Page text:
Whenever practical, avoid storing redundant data. If you store both the individual values and the total, then you create the possibility that the total may not really match the sum of the individual values. This can lead to mysterious bugs, where a function that reads the individual values gives different results than a function that uses the stored total. If you're lucky, someone notices that the value on screen A is different from the value on screen B and you can investigate and fix it. But if things are more complex, like you use one set of values for selection criteria and another for display, it may be that no one will ever notice.
Keeping the values in sync can be a major programming headache, depending on just what the relationship is. If you're lucky, you may be able to set up some triggers that automatically update the total every time an individual value is added, changed, or deleted, so at least this is only done in one place.
But the key phrase here is "whenever practical". To take a simple example: Every time a user accesses his bank account, he probably wants to see the balance. If to display that we have to add up every transaction since he opened the account, possibly many years ago, that could be a performance killer.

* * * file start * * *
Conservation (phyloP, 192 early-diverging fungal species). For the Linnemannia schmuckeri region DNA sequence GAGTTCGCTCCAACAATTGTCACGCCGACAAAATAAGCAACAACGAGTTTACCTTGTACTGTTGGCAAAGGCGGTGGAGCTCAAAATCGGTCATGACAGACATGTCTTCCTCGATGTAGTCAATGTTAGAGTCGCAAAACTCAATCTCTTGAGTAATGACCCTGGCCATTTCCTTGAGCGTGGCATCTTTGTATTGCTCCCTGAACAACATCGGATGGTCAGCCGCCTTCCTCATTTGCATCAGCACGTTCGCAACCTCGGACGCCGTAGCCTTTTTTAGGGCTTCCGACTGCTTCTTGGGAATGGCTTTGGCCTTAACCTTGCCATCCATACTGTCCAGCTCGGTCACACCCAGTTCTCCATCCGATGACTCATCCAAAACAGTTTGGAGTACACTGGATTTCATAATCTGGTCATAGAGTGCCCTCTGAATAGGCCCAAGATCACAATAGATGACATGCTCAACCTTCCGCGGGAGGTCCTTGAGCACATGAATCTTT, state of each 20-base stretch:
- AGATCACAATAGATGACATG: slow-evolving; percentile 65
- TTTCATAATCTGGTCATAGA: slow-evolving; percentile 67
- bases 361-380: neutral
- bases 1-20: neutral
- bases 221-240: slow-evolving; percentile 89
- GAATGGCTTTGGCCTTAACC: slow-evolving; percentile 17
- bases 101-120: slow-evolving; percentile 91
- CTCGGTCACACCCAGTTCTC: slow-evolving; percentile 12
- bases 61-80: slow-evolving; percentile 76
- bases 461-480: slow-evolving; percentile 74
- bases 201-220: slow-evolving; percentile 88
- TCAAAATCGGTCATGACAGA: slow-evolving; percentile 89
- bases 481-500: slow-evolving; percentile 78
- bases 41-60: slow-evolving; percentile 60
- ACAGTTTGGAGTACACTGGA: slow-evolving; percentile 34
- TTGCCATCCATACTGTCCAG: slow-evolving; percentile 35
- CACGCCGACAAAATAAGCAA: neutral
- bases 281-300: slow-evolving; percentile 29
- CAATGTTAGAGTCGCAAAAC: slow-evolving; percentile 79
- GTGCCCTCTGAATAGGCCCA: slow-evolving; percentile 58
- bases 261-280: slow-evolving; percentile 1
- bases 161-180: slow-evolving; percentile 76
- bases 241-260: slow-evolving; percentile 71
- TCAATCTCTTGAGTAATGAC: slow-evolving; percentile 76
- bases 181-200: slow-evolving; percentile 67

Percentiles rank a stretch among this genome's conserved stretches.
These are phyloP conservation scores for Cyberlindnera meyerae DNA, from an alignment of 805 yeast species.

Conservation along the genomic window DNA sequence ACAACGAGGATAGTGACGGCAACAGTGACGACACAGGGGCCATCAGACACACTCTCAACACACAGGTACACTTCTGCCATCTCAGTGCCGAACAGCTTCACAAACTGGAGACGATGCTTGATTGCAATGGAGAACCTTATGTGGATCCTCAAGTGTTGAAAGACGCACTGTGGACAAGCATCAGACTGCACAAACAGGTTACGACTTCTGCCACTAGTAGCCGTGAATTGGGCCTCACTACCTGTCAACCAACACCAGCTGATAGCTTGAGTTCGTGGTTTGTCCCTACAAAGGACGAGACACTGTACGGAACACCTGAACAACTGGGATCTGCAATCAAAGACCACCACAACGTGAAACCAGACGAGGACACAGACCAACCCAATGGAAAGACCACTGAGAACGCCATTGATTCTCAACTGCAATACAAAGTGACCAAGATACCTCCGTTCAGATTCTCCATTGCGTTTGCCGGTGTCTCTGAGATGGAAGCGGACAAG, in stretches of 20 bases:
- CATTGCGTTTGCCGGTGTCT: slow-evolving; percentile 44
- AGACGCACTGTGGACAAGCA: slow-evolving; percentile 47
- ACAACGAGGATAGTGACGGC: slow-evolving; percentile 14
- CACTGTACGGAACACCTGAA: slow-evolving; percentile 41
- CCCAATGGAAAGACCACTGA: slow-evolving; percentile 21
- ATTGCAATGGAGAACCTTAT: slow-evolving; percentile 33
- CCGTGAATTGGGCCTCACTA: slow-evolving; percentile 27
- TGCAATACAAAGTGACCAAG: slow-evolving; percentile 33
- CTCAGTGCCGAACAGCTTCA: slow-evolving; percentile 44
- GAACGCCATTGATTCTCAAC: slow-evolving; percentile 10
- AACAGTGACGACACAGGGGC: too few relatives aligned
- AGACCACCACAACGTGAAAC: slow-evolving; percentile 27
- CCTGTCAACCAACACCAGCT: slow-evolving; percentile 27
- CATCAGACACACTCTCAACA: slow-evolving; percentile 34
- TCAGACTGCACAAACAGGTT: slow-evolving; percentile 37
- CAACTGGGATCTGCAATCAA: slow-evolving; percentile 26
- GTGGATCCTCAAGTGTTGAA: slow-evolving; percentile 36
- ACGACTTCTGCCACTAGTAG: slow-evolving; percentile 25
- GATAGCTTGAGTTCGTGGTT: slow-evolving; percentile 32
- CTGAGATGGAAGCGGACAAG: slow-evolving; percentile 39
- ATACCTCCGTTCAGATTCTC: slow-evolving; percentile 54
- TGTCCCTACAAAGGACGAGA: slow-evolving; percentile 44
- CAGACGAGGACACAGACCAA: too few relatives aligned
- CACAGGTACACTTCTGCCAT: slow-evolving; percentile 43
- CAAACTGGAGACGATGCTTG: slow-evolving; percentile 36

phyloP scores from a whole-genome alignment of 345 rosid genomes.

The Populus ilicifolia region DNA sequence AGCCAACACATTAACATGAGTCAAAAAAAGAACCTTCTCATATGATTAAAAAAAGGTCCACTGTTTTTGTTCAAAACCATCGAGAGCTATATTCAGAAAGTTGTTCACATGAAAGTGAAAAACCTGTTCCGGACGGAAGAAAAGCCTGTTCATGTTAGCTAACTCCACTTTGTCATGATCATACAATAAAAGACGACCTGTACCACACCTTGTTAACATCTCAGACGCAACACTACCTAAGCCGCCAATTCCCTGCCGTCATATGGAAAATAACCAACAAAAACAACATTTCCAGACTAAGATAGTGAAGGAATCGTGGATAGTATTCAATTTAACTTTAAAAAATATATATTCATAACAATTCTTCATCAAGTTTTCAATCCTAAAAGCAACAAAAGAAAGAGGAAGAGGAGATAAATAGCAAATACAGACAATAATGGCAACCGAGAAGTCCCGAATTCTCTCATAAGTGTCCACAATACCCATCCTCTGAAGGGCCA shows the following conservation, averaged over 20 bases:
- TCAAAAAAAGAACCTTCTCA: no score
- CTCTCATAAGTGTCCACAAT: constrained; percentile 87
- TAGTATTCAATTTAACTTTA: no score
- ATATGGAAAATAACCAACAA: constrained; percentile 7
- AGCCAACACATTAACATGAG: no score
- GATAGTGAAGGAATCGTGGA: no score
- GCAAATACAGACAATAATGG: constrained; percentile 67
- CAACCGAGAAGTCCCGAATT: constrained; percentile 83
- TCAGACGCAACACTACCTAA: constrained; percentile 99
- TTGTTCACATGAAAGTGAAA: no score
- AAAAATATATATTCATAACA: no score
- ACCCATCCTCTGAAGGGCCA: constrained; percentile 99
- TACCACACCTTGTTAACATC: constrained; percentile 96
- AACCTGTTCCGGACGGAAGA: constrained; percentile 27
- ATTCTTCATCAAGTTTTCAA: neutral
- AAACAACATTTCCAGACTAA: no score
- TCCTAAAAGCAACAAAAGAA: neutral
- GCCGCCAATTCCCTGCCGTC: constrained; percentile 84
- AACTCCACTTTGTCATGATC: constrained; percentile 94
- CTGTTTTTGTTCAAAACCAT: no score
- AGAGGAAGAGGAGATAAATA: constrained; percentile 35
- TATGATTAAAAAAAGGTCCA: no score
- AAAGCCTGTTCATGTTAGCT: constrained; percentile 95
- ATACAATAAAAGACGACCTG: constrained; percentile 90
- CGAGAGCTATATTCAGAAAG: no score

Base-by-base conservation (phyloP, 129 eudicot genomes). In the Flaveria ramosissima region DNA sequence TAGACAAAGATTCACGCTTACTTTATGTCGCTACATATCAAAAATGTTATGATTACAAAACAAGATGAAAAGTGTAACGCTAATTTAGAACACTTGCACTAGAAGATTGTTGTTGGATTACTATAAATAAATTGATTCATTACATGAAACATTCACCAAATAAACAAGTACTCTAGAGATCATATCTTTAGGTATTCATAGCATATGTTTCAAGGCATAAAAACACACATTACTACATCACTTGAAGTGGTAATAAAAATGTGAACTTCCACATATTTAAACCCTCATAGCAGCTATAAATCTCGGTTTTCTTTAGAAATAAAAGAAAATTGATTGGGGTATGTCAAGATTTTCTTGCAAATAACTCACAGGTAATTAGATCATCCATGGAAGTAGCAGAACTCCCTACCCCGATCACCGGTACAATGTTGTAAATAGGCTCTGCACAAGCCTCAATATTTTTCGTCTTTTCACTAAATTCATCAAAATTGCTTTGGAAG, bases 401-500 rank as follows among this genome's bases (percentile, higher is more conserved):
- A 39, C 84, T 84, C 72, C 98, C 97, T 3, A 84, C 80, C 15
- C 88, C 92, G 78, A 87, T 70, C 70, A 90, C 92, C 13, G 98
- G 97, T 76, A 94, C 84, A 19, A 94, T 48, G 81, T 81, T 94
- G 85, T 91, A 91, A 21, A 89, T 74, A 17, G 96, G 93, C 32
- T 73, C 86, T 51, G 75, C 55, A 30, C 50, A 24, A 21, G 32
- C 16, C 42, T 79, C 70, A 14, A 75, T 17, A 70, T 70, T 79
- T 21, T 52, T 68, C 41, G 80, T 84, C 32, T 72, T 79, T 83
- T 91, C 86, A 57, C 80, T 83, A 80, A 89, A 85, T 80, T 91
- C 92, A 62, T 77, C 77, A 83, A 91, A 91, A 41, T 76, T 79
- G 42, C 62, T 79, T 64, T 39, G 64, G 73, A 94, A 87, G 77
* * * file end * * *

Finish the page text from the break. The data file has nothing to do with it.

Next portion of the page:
So store redundant totals when you have to, but only when you have to. If you must store redundant totals, keep as few levels as possible. I wouldn't store daily totals, weekly totals, monthly totals, and annual totals. I'd try to pick one level for totals and keep it to that. Like you can probably recalculate daily and weekly totals on the fly. Maybe keep monthly, then you can calculate annual by adding up 12 months. Or maybe just keep annual for long-term calculation, and everything less calculate on the fly. It all depends on how many records you have and what outputs you need. But every extra total is one more thing to keep in sync, and thus one more potential problem.